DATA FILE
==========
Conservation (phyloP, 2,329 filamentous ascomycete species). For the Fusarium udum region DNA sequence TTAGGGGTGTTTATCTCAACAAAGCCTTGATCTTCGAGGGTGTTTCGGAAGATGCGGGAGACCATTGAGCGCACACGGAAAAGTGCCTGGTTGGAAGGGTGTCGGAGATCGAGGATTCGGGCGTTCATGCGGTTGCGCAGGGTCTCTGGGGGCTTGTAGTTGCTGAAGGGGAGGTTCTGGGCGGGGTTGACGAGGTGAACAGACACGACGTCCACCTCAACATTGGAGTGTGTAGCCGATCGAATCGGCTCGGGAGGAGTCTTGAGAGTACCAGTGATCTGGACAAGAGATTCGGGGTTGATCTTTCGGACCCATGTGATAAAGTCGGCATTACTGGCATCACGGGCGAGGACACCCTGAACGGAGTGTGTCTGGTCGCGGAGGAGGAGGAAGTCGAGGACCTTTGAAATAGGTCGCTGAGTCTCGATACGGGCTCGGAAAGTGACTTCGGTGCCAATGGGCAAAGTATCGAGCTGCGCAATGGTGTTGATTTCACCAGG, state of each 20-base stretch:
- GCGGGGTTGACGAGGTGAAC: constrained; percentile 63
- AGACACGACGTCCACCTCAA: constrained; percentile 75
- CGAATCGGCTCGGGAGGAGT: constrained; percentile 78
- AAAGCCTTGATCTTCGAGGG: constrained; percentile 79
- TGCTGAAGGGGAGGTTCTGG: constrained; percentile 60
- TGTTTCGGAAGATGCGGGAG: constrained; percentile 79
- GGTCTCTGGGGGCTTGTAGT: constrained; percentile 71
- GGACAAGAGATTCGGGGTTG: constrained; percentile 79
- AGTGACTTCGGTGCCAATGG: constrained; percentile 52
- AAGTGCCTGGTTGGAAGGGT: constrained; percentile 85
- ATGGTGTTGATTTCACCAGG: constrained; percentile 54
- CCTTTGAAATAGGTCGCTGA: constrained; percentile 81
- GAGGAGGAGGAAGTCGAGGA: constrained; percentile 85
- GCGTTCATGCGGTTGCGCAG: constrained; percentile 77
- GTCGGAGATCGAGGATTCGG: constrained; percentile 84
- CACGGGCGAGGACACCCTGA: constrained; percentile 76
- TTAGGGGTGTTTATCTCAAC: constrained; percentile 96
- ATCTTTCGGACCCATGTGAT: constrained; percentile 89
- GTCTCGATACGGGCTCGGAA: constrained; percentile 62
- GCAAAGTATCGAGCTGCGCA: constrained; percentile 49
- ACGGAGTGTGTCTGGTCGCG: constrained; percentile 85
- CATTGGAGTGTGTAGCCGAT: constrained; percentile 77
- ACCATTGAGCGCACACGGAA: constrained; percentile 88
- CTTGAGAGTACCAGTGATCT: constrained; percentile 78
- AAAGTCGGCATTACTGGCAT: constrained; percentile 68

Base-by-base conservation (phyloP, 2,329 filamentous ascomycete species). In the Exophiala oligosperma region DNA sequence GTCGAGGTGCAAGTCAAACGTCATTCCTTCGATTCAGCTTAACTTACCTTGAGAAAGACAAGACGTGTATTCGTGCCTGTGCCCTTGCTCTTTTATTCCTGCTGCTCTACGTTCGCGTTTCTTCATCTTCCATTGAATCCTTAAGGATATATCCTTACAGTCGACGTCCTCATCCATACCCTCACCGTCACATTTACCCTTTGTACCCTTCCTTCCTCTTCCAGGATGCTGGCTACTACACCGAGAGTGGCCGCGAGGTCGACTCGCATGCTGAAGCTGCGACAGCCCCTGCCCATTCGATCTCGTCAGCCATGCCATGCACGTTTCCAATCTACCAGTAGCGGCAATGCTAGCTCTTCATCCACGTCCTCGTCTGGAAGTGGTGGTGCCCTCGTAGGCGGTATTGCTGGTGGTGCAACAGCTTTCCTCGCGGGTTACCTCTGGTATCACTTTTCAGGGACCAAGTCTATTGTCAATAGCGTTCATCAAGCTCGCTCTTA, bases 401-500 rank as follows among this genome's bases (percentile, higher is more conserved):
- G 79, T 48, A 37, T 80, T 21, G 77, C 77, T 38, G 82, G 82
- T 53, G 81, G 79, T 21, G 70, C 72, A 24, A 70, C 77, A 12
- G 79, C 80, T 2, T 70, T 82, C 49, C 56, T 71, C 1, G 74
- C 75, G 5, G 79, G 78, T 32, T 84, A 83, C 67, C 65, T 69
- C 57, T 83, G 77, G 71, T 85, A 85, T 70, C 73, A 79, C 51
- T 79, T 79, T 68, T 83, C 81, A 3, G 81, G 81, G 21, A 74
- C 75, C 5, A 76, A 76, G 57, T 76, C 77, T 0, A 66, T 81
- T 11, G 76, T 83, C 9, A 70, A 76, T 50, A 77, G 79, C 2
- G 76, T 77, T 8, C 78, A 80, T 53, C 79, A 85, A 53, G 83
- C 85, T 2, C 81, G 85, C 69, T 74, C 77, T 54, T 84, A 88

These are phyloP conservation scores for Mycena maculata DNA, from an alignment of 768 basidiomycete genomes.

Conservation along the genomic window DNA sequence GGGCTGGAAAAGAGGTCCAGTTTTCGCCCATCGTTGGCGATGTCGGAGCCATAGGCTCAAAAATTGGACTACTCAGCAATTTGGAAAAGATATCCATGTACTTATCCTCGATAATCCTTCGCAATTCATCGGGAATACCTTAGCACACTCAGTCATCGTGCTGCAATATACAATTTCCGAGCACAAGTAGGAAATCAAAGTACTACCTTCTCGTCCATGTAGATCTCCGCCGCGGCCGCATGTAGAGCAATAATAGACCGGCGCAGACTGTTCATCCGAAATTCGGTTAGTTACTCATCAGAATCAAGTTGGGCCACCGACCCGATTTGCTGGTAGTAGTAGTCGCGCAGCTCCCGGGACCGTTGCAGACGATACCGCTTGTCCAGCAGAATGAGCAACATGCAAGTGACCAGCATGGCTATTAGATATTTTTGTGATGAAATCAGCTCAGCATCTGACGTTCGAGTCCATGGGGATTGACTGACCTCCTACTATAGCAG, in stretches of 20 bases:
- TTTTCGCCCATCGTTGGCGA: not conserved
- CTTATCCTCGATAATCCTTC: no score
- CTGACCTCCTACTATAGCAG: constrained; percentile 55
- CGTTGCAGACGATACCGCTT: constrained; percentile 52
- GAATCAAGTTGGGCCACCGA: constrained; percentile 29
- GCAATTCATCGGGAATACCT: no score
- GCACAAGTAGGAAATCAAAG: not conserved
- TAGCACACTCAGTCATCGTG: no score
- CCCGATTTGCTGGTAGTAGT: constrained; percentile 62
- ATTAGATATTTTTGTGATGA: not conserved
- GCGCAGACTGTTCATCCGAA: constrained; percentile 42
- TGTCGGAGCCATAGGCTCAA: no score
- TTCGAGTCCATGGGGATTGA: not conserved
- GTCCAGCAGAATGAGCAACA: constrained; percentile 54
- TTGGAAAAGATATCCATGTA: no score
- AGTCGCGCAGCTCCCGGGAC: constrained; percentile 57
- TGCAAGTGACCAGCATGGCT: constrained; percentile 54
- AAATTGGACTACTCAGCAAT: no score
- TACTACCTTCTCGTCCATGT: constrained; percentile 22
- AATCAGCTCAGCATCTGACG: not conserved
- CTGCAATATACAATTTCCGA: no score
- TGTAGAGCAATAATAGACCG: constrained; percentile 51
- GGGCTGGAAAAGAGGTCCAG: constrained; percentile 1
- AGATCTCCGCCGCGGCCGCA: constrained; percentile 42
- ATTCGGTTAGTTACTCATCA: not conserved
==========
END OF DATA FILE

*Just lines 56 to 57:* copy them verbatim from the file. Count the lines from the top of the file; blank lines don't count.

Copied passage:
- TGCAAGTGACCAGCATGGCT: constrained; percentile 54
- AAATTGGACTACTCAGCAAT: no score